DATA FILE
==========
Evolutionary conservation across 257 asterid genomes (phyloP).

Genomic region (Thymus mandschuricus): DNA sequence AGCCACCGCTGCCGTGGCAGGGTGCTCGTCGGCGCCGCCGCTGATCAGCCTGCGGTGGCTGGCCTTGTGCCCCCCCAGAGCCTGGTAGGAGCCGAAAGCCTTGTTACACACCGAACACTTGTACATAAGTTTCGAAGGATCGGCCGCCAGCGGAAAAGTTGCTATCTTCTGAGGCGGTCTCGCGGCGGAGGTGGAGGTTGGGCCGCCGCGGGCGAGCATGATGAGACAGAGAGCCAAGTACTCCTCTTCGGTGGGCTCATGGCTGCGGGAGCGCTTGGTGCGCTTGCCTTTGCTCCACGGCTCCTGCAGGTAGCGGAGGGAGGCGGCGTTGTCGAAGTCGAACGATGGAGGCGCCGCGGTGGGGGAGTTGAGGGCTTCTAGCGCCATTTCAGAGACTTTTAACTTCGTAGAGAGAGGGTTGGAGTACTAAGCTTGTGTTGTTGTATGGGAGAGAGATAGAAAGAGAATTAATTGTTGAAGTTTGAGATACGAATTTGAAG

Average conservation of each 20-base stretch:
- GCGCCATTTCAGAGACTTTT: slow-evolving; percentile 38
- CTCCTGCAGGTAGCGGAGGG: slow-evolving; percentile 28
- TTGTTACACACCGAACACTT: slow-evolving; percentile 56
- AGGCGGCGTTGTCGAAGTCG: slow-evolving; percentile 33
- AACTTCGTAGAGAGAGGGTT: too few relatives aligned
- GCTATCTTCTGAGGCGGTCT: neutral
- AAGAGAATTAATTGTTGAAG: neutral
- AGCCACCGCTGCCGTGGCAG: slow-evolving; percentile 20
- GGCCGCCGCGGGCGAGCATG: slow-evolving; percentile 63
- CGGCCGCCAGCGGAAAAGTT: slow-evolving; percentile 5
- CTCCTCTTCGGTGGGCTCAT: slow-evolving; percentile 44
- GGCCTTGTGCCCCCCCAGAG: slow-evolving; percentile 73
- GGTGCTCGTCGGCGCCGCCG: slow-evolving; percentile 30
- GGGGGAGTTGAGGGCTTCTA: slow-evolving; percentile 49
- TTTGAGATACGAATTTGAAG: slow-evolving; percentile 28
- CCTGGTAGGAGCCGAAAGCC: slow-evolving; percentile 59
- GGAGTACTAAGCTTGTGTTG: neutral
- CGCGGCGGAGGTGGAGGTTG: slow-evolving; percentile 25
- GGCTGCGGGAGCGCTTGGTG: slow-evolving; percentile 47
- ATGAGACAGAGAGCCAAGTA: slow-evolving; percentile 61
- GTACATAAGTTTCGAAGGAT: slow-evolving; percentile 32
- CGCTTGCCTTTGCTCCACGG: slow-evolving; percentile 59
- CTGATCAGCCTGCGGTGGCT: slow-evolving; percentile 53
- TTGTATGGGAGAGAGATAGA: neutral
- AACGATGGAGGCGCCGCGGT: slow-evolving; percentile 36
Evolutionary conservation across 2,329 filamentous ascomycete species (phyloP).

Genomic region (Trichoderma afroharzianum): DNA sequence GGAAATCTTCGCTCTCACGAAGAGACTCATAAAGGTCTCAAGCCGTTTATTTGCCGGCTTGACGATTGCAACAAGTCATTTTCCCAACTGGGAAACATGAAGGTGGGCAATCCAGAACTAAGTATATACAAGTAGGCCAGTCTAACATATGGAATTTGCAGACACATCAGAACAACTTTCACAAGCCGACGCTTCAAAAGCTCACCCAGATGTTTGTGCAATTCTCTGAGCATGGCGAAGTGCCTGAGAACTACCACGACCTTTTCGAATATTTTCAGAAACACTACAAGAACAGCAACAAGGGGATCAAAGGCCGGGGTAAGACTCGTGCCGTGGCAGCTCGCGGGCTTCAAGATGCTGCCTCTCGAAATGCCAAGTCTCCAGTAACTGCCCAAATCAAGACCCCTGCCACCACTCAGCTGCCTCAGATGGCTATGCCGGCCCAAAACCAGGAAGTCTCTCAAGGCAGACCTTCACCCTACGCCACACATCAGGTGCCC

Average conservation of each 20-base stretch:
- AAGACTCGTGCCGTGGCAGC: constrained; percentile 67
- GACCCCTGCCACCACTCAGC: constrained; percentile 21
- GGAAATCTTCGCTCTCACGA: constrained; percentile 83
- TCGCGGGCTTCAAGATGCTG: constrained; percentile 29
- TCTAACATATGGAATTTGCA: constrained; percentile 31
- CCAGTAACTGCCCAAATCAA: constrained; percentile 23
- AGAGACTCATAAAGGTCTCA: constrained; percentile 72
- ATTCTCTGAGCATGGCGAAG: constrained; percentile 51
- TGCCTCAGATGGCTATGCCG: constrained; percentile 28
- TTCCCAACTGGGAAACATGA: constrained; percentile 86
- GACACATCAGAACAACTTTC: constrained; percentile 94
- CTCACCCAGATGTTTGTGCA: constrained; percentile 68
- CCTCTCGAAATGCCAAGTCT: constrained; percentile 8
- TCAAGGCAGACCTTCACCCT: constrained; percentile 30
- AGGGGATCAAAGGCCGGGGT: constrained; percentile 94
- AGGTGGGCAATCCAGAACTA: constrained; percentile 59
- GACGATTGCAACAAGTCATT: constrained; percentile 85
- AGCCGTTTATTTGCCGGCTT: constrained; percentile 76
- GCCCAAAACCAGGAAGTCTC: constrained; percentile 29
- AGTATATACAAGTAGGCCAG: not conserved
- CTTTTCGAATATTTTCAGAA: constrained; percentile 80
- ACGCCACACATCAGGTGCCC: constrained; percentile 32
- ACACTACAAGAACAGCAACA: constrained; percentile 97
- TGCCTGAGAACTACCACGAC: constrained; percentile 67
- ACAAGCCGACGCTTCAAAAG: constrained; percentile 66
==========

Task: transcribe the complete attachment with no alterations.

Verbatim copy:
Evolutionary conservation across 257 asterid genomes (phyloP).

Genomic region (Thymus mandschuricus): DNA sequence AGCCACCGCTGCCGTGGCAGGGTGCTCGTCGGCGCCGCCGCTGATCAGCCTGCGGTGGCTGGCCTTGTGCCCCCCCAGAGCCTGGTAGGAGCCGAAAGCCTTGTTACACACCGAACACTTGTACATAAGTTTCGAAGGATCGGCCGCCAGCGGAAAAGTTGCTATCTTCTGAGGCGGTCTCGCGGCGGAGGTGGAGGTTGGGCCGCCGCGGGCGAGCATGATGAGACAGAGAGCCAAGTACTCCTCTTCGGTGGGCTCATGGCTGCGGGAGCGCTTGGTGCGCTTGCCTTTGCTCCACGGCTCCTGCAGGTAGCGGAGGGAGGCGGCGTTGTCGAAGTCGAACGATGGAGGCGCCGCGGTGGGGGAGTTGAGGGCTTCTAGCGCCATTTCAGAGACTTTTAACTTCGTAGAGAGAGGGTTGGAGTACTAAGCTTGTGTTGTTGTATGGGAGAGAGATAGAAAGAGAATTAATTGTTGAAGTTTGAGATACGAATTTGAAG

Average conservation of each 20-base stretch:
- GCGCCATTTCAGAGACTTTT: slow-evolving; percentile 38
- CTCCTGCAGGTAGCGGAGGG: slow-evolving; percentile 28
- TTGTTACACACCGAACACTT: slow-evolving; percentile 56
- AGGCGGCGTTGTCGAAGTCG: slow-evolving; percentile 33
- AACTTCGTAGAGAGAGGGTT: too few relatives aligned
- GCTATCTTCTGAGGCGGTCT: neutral
- AAGAGAATTAATTGTTGAAG: neutral
- AGCCACCGCTGCCGTGGCAG: slow-evolving; percentile 20
- GGCCGCCGCGGGCGAGCATG: slow-evolving; percentile 63
- CGGCCGCCAGCGGAAAAGTT: slow-evolving; percentile 5
- CTCCTCTTCGGTGGGCTCAT: slow-evolving; percentile 44
- GGCCTTGTGCCCCCCCAGAG: slow-evolving; percentile 73
- GGTGCTCGTCGGCGCCGCCG: slow-evolving; percentile 30
- GGGGGAGTTGAGGGCTTCTA: slow-evolving; percentile 49
- TTTGAGATACGAATTTGAAG: slow-evolving; percentile 28
- CCTGGTAGGAGCCGAAAGCC: slow-evolving; percentile 59
- GGAGTACTAAGCTTGTGTTG: neutral
- CGCGGCGGAGGTGGAGGTTG: slow-evolving; percentile 25
- GGCTGCGGGAGCGCTTGGTG: slow-evolving; percentile 47
- ATGAGACAGAGAGCCAAGTA: slow-evolving; percentile 61
- GTACATAAGTTTCGAAGGAT: slow-evolving; percentile 32
- CGCTTGCCTTTGCTCCACGG: slow-evolving; percentile 59
- CTGATCAGCCTGCGGTGGCT: slow-evolving; percentile 53
- TTGTATGGGAGAGAGATAGA: neutral
- AACGATGGAGGCGCCGCGGT: slow-evolving; percentile 36
Evolutionary conservation across 2,329 filamentous ascomycete species (phyloP).

Genomic region (Trichoderma afroharzianum): DNA sequence GGAAATCTTCGCTCTCACGAAGAGACTCATAAAGGTCTCAAGCCGTTTATTTGCCGGCTTGACGATTGCAACAAGTCATTTTCCCAACTGGGAAACATGAAGGTGGGCAATCCAGAACTAAGTATATACAAGTAGGCCAGTCTAACATATGGAATTTGCAGACACATCAGAACAACTTTCACAAGCCGACGCTTCAAAAGCTCACCCAGATGTTTGTGCAATTCTCTGAGCATGGCGAAGTGCCTGAGAACTACCACGACCTTTTCGAATATTTTCAGAAACACTACAAGAACAGCAACAAGGGGATCAAAGGCCGGGGTAAGACTCGTGCCGTGGCAGCTCGCGGGCTTCAAGATGCTGCCTCTCGAAATGCCAAGTCTCCAGTAACTGCCCAAATCAAGACCCCTGCCACCACTCAGCTGCCTCAGATGGCTATGCCGGCCCAAAACCAGGAAGTCTCTCAAGGCAGACCTTCACCCTACGCCACACATCAGGTGCCC

Average conservation of each 20-base stretch:
- AAGACTCGTGCCGTGGCAGC: constrained; percentile 67
- GACCCCTGCCACCACTCAGC: constrained; percentile 21
- GGAAATCTTCGCTCTCACGA: constrained; percentile 83
- TCGCGGGCTTCAAGATGCTG: constrained; percentile 29
- TCTAACATATGGAATTTGCA: constrained; percentile 31
- CCAGTAACTGCCCAAATCAA: constrained; percentile 23
- AGAGACTCATAAAGGTCTCA: constrained; percentile 72
- ATTCTCTGAGCATGGCGAAG: constrained; percentile 51
- TGCCTCAGATGGCTATGCCG: constrained; percentile 28
- TTCCCAACTGGGAAACATGA: constrained; percentile 86
- GACACATCAGAACAACTTTC: constrained; percentile 94
- CTCACCCAGATGTTTGTGCA: constrained; percentile 68
- CCTCTCGAAATGCCAAGTCT: constrained; percentile 8
- TCAAGGCAGACCTTCACCCT: constrained; percentile 30
- AGGGGATCAAAGGCCGGGGT: constrained; percentile 94
- AGGTGGGCAATCCAGAACTA: constrained; percentile 59
- GACGATTGCAACAAGTCATT: constrained; percentile 85
- AGCCGTTTATTTGCCGGCTT: constrained; percentile 76
- GCCCAAAACCAGGAAGTCTC: constrained; percentile 29
- AGTATATACAAGTAGGCCAG: not conserved
- CTTTTCGAATATTTTCAGAA: constrained; percentile 80
- ACGCCACACATCAGGTGCCC: constrained; percentile 32
- ACACTACAAGAACAGCAACA: constrained; percentile 97
- TGCCTGAGAACTACCACGAC: constrained; percentile 67
- ACAAGCCGACGCTTCAAAAG: constrained; percentile 66